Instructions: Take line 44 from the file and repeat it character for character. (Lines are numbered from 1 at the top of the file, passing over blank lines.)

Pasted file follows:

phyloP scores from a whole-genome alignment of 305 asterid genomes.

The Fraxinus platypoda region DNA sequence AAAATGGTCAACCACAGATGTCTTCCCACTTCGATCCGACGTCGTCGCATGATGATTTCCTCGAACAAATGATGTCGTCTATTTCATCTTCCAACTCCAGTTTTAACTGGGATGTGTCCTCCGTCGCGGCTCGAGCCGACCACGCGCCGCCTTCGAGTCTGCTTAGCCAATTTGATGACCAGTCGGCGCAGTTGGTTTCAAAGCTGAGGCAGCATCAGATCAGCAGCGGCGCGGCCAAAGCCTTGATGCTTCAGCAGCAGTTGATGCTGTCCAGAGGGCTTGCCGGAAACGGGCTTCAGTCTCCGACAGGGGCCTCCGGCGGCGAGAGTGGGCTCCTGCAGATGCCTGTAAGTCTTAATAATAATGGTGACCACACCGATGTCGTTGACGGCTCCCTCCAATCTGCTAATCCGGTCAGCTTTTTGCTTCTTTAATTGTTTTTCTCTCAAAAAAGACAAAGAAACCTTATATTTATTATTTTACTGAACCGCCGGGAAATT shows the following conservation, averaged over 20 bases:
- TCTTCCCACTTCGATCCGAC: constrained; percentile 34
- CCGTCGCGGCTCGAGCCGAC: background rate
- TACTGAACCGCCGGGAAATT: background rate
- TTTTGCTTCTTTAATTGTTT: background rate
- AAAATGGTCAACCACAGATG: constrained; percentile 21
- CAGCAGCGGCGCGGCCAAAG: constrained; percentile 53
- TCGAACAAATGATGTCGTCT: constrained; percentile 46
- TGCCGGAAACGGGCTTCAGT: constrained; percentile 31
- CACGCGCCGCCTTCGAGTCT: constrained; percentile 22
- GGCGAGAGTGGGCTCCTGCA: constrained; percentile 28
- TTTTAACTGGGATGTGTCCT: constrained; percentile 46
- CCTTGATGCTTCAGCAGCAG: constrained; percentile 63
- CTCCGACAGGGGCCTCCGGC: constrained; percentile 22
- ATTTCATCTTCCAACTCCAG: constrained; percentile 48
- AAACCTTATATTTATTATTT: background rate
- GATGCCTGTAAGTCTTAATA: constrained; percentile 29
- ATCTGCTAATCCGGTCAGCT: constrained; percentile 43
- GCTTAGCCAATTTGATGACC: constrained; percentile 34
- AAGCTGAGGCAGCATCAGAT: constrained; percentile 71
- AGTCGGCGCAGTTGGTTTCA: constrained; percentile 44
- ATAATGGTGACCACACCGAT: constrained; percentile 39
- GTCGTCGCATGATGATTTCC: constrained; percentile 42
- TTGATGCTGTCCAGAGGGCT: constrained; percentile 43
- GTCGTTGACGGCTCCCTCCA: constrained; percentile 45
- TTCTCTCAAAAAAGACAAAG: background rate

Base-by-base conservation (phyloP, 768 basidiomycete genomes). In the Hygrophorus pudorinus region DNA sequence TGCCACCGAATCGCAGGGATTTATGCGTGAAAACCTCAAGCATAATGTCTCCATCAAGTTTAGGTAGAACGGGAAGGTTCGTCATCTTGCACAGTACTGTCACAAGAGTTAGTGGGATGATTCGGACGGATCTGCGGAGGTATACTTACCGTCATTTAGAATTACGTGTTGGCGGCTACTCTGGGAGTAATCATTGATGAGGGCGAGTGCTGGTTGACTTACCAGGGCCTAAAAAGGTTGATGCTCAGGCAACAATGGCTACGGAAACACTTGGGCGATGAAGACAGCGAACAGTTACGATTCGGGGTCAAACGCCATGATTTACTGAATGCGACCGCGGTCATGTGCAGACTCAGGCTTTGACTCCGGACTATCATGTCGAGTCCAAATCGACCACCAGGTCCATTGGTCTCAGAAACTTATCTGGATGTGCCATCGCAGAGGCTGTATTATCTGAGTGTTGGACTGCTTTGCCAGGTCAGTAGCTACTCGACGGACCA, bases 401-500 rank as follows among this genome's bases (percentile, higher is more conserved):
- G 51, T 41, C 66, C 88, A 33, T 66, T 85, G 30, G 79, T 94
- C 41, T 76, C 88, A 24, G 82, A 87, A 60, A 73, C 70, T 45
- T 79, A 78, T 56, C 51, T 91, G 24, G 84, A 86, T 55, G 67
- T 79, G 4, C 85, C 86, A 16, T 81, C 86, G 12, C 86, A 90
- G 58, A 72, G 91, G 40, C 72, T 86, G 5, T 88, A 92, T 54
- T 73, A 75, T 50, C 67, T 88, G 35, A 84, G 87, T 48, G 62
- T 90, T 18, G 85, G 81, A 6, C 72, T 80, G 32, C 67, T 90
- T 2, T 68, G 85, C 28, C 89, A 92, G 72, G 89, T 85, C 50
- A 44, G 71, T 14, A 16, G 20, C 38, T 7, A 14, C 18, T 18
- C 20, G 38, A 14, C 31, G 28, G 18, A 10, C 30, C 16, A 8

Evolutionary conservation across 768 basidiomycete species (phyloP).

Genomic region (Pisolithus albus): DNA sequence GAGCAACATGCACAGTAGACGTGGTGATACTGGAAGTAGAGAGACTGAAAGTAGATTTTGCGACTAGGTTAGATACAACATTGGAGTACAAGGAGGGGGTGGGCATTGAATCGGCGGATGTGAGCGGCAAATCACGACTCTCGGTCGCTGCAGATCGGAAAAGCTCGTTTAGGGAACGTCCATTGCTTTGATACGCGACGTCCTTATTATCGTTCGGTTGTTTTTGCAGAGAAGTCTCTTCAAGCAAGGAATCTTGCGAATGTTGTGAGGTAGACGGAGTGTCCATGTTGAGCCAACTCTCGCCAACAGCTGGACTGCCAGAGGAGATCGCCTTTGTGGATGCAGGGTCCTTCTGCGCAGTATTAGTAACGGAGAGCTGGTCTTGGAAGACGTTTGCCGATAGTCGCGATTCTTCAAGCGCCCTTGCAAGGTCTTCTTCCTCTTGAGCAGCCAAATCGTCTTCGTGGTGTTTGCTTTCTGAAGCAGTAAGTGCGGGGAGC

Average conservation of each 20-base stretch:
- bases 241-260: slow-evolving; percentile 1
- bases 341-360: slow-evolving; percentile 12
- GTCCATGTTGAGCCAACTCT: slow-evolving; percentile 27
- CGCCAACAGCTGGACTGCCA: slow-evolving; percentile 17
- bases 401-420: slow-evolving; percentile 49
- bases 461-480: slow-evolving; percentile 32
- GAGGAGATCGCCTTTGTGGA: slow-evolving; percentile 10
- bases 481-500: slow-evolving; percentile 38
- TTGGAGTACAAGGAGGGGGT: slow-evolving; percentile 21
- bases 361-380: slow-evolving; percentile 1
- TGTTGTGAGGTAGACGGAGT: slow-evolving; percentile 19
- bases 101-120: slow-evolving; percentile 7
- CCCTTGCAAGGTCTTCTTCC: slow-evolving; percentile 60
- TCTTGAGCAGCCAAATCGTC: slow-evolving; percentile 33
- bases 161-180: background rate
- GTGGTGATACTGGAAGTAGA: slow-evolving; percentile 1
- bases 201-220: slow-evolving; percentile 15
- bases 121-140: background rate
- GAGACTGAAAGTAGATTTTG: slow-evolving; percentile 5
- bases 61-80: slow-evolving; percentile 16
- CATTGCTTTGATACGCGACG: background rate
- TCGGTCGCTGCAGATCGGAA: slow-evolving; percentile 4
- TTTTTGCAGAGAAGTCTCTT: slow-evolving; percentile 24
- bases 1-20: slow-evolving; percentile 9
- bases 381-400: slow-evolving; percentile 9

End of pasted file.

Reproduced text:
- GTCCATGTTGAGCCAACTCT: slow-evolving; percentile 27